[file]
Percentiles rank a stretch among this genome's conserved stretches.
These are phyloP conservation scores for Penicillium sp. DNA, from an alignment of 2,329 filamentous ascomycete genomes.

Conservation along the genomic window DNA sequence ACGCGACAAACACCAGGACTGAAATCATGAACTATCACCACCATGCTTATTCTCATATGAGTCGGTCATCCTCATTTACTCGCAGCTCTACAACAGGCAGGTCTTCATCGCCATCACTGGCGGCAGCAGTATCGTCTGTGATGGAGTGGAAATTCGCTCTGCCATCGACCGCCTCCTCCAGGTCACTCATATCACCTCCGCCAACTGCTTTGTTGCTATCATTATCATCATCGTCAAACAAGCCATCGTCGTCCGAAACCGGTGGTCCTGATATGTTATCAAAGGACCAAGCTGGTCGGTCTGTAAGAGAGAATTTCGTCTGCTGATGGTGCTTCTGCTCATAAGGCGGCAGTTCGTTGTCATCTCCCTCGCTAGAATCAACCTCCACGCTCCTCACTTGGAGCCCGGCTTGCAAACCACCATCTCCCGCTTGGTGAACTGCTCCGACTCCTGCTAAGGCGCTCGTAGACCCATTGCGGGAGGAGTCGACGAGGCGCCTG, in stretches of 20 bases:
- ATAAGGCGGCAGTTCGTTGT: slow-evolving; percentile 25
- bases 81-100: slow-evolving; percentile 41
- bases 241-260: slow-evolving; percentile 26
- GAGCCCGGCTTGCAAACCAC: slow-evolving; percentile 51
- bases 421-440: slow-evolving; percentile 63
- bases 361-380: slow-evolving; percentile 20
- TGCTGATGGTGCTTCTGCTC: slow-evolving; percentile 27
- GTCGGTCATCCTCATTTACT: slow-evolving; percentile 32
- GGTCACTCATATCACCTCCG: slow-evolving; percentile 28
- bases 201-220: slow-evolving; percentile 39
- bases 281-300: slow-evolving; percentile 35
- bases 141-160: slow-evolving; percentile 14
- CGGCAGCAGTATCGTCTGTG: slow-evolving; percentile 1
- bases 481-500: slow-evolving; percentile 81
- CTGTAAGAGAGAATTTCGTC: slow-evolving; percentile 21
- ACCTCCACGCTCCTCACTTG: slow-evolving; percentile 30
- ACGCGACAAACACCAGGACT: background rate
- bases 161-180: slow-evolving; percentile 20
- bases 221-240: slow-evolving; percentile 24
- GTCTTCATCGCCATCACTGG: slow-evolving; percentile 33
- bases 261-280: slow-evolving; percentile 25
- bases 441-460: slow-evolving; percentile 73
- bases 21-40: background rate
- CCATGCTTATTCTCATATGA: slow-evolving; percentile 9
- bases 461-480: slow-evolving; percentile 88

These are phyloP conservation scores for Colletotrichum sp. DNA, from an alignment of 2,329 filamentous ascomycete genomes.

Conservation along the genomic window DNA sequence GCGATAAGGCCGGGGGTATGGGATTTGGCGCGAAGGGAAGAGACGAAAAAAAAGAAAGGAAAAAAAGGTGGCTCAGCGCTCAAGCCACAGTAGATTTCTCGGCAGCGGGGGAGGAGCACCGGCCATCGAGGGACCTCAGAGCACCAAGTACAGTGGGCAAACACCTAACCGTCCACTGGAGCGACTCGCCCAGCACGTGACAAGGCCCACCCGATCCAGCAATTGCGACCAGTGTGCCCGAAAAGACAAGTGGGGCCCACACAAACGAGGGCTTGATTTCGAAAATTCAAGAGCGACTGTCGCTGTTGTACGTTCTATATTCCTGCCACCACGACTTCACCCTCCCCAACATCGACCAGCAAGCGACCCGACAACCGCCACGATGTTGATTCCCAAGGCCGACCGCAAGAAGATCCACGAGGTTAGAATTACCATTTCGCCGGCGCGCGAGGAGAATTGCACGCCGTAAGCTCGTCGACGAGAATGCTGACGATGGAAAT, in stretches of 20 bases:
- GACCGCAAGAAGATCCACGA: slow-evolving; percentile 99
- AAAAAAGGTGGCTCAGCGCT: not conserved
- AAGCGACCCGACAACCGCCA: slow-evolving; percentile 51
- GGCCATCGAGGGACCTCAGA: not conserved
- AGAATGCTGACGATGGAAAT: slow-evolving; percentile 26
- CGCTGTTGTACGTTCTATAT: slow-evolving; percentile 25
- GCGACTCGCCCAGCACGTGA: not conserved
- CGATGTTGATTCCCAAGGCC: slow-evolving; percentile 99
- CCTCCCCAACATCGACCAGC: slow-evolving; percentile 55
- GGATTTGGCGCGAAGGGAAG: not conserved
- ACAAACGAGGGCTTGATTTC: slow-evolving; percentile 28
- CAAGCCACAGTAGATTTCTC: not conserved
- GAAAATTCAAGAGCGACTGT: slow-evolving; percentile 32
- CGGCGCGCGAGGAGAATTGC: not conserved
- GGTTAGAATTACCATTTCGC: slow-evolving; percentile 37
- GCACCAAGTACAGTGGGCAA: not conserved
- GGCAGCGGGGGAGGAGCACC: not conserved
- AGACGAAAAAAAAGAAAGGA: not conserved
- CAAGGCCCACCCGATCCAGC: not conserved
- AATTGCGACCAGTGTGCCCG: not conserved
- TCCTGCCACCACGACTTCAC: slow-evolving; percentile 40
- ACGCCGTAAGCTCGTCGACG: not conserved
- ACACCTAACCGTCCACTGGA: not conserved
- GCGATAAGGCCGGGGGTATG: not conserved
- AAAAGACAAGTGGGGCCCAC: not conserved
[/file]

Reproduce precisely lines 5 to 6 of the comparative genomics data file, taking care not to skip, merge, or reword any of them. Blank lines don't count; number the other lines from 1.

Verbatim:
- bases 81-100: slow-evolving; percentile 41
- bases 241-260: slow-evolving; percentile 26